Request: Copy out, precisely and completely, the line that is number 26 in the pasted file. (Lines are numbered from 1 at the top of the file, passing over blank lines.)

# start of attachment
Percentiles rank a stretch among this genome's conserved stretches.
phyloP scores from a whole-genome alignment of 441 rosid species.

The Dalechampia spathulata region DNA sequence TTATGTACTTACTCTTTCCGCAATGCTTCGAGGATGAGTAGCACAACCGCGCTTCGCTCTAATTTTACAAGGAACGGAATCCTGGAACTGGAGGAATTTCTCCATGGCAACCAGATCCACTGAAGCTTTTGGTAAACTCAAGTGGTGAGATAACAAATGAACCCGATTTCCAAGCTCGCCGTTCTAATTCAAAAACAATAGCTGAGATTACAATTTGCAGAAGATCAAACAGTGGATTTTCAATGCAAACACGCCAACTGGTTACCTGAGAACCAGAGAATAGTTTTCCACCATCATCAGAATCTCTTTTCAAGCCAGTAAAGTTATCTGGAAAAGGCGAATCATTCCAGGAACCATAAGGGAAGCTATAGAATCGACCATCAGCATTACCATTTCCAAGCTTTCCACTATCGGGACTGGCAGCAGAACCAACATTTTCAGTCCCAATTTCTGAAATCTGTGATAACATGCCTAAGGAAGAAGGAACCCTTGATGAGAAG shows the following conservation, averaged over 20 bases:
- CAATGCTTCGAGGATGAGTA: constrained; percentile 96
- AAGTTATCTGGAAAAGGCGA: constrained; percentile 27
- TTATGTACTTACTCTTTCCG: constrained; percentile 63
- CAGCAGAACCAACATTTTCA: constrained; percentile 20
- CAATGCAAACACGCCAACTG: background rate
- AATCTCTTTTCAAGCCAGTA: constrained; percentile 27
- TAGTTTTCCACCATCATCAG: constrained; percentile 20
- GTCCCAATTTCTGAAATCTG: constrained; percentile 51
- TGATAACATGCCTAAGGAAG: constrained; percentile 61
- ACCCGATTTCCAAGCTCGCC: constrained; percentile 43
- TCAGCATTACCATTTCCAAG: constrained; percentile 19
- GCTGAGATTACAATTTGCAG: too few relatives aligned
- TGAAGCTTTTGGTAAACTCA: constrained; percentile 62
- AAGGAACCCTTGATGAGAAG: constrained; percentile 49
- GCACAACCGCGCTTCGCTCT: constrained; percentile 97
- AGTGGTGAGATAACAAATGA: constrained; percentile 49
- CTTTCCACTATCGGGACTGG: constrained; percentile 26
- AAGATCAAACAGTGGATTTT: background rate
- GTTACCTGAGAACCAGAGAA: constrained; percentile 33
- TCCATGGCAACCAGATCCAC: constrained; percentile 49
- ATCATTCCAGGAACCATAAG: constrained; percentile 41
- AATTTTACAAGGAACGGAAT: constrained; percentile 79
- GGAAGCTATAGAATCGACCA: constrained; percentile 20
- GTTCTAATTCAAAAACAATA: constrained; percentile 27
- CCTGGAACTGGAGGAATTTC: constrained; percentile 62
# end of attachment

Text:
- GGAAGCTATAGAATCGACCA: constrained; percentile 20